‘Chef’ Review: All These Disaster Movies Are Making Me Crazy

Posted in The Screening Room by - March 18, 2015

This month was our Disaster Movie Marathon and honestly, I had to break up the monotony of bad script-writing and horrible acting. Chef is exactly what I needed movie-wise to free me from the bonds of the overbearing disaster movie dreck that has made this month such a nightmare. It is not only a return to form for Jon Favreau in regards to not only characters and plot but also total food porn in the best way. Many movies that feature chefs as the main characters don’t do the on-screen food justice, but Chef accentuates the food, making it a star of the film in its own right.

The film follows Chef Carl Casper who, after having a public falling out with an online food blogger, goes back to Miami to restart his career with a food truck. Along the way, he reconnects with his ex-wife and estranged son, as well as rediscovering his love of good food no matter where it comes from. The food truck trend is a timely topic and Favreau approaches it in an interesting way with a disgraced chef taking up the helm of a truck. Favreau has recently directed large budget films such as Iron Man and Cowboys & Aliens, so it’s refreshing to see Favreau return to his roots directing a smaller film. It may or may not be intentionally like his on-screen character.

While Favreau has cast himself perfectly as the main role of Carl Casper, which often isn’t the case when a director casts himself in his own film. Not only does he pull double duty as actor and director, but Favreau consulted with Roy Choi, one of the fathers of the food truck movement, in order to make sure that the film was accurate from the cooking side. Favreau makes a point to show himself and the other actors in the film executing impressive knife skills along with putting together complex dishes. Any time an actor has to do any sort of additional training for a role it is always an impressive feat and lends credibility to the film as a whole. 

John Leguizamo and Emjay Anthony round out the main cast. Leguizamo, who has had a career resurgence of late, is one of the best parts of the film. He plays Martin, Favreau’s best friend, who serves as Favreau’s sous chef at the restaurant and the food truck. I enjoyed the on-screen relationship between him and Favreau, and it was probably my second favorite part of the film. Emjay Anthony is also fantastic as Favreau’s son who feels under-appreciated by his busy father. While I’m not the biggest fan of children in movies, Anthony is fantastic in the film. He doesn’t play the typical kid, instead bringing a level of sincerity and maturity to the role that is uncommon with child actors. He’s definitely a child actor to watch moving forward.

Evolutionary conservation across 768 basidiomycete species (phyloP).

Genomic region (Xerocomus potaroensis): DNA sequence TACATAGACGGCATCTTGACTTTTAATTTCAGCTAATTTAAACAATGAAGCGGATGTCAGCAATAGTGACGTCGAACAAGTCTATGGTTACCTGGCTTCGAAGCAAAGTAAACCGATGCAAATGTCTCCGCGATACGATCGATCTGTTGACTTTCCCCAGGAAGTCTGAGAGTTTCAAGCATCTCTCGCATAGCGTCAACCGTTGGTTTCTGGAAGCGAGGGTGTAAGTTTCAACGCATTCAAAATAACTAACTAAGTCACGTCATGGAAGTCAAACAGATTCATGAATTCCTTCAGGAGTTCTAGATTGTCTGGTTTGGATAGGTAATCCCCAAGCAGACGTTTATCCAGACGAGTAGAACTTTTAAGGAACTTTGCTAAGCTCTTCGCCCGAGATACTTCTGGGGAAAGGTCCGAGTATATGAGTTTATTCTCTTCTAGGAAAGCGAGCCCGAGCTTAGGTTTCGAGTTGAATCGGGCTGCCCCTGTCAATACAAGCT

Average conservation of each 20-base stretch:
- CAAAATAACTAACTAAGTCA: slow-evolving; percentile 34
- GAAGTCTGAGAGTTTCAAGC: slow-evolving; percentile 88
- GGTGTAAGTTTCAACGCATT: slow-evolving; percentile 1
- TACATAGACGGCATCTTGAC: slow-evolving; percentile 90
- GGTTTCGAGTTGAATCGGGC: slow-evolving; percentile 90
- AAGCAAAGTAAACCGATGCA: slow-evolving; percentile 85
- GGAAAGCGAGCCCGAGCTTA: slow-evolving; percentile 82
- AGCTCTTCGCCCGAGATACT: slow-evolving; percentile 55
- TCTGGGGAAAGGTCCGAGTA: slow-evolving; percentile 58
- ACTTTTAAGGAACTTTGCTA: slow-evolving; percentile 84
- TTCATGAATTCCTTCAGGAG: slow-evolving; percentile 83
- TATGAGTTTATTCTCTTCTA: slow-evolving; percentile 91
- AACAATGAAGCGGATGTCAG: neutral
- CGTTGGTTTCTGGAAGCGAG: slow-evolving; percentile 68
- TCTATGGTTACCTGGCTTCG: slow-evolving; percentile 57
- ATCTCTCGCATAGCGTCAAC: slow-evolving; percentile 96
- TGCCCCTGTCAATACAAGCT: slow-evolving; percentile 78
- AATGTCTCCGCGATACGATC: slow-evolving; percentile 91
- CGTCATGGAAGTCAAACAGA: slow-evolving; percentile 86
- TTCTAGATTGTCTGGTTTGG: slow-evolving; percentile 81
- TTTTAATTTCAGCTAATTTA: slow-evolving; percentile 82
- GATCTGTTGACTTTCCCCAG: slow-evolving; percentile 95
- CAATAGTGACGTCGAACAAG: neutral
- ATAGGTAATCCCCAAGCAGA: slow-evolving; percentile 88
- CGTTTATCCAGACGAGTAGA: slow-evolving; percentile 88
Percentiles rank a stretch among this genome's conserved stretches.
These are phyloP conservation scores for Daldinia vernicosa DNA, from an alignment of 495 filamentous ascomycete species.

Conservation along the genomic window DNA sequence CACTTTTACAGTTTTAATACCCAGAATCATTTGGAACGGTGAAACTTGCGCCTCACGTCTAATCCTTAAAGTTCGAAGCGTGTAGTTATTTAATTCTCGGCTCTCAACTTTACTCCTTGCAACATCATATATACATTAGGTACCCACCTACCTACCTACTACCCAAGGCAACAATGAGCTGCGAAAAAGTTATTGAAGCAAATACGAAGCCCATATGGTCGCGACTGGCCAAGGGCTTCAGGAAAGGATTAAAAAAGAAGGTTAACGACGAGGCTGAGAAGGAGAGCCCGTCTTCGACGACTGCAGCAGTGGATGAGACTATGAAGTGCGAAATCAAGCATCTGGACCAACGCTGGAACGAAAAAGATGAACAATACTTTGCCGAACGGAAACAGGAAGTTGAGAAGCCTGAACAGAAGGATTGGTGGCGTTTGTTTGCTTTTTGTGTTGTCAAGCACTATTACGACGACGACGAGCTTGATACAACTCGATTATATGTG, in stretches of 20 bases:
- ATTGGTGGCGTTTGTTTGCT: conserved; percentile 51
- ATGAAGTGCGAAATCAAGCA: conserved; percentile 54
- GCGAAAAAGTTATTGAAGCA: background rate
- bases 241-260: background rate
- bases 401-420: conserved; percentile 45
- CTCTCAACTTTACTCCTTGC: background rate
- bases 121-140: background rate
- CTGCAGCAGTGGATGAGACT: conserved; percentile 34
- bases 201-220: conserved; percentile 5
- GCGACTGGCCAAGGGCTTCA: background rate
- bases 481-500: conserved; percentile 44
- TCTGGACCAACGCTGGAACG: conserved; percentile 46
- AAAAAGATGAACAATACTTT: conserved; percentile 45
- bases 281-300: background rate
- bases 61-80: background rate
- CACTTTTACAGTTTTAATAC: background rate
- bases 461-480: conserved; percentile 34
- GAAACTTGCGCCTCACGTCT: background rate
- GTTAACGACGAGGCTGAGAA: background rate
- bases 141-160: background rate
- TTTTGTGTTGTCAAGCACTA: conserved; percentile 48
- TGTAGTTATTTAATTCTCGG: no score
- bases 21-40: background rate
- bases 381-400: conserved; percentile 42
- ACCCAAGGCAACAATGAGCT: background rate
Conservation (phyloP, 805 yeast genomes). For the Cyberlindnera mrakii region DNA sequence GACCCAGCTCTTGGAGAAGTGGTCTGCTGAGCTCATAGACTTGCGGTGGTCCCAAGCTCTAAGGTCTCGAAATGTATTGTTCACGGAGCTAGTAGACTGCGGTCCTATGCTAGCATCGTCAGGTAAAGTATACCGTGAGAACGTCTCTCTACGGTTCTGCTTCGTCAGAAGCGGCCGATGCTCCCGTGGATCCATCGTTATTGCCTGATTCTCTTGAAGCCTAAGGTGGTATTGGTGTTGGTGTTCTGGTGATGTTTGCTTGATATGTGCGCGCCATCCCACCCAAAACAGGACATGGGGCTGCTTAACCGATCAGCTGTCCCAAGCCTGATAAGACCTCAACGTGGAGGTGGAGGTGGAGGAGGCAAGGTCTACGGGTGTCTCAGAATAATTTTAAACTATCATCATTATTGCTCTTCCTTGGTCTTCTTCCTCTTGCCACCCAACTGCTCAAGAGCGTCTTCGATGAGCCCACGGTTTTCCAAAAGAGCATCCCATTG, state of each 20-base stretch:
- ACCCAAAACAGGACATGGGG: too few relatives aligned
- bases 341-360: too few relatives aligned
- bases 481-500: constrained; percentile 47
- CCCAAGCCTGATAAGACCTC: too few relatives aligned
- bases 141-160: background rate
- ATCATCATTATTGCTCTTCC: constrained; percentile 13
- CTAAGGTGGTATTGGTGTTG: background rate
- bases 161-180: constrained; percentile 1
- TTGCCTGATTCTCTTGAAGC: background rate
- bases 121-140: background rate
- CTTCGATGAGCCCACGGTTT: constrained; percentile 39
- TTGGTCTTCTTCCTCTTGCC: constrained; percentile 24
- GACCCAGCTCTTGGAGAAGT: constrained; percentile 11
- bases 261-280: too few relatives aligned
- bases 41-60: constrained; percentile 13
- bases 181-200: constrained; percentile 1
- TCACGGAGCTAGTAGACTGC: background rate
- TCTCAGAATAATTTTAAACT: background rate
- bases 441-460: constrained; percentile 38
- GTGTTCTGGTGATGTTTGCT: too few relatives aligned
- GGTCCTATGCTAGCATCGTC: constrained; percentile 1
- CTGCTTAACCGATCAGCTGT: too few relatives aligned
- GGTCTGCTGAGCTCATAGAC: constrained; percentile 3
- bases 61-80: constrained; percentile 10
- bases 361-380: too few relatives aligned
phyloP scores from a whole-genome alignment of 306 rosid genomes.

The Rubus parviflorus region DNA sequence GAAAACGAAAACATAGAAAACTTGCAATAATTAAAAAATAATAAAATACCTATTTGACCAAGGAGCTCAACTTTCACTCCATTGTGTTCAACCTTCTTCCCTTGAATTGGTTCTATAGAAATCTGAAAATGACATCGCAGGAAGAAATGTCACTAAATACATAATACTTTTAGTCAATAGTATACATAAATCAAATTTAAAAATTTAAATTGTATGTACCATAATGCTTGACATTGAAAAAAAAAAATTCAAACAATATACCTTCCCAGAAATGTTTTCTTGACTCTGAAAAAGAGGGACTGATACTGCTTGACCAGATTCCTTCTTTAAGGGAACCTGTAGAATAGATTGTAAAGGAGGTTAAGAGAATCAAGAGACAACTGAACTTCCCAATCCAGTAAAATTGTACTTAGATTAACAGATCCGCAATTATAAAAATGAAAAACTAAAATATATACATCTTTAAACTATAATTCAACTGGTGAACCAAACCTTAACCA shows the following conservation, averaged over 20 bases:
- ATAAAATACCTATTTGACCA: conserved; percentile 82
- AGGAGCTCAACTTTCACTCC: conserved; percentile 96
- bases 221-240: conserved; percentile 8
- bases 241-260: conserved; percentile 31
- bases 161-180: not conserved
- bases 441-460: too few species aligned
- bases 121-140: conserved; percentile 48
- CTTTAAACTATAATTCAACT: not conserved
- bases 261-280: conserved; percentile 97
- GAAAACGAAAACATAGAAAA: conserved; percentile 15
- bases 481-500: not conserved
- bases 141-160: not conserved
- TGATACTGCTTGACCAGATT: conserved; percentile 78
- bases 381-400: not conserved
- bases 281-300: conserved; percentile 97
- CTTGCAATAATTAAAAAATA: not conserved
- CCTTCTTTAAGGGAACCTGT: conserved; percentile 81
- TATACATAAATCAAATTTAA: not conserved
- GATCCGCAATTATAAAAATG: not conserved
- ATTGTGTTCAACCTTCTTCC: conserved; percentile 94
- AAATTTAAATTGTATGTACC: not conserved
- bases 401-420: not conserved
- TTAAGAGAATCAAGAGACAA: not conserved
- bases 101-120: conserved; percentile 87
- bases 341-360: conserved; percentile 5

Along with the main cast, there is a veritable cavalcade of big name actors in the film who all play bit parts. Some films try to overload their cast with big name celebrities to draw in additional viewers, wasting their acting talents in favor of name recognition. Chef puts each of the big name talents to good use with Dustin Hoffman playing the neurotic controlling restaurant owner quite well and Robert Downey Jr being himself as Favreau’s ex-wife’s ex-husband. They both work well as their respective characters and aren’t distracting from the main story, which also tends to be the case with similar cameos. The cameo that I enjoyed the most was Scarlett Johansson, who plays the hostess at the restaurant that Favreau gets fired from. While I’m admittedly not the biggest fan of Johansson, she is believable and actually quite stunning in her brief role in the film.

As an admitted foodie, it was nice to see the food in the movie elevated and taken seriously. Most of the dishes cooked on-screen look absolutely delicious, especially the Cubano sandwiches that the “El Jefe” food truck made. Many movies about chefs neglect the food but Chef makes it a major part of the film, going as far as to set scenes of the film in iconic restaurants. In Miami, they visit the Versailles restaurant, which is a bastion for traditional Cuban food, and in Texas they visit the world-famous Franklin Barbecue. Being from Texas, it was quite humorous to not only see Franklin without a three hour line, but also Favreau’s character got to eat BBQ with the man himself, Aaron Franklin. If only everyone was so lucky as to be able to just walk up to the counter unfettered and pick up four whole briskets. 

Chef is a fantastic film even if you’re not a foodie. It features some memorable performances from every member of the cast and tells a timely story about food culture. It’s a fantastic return to form for Favreau and hopefully he continues to make more movies in the vein Chef in the future and less big budget spectacles. If you’re looking for a film that will not only make you hungry but also make you laugh, then check out Chef. 

Final Say: Watch It

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Chris Stachiw is the Editor-in-Chief and co-host of the Kulturecast. He’s a native Californian with a penchant for sarcasm and a taste for the cinematic bizarre. You’ll often find him wandering the wasteland of Nebraska searching for the meaning of life and possibly another rare Pokemon.

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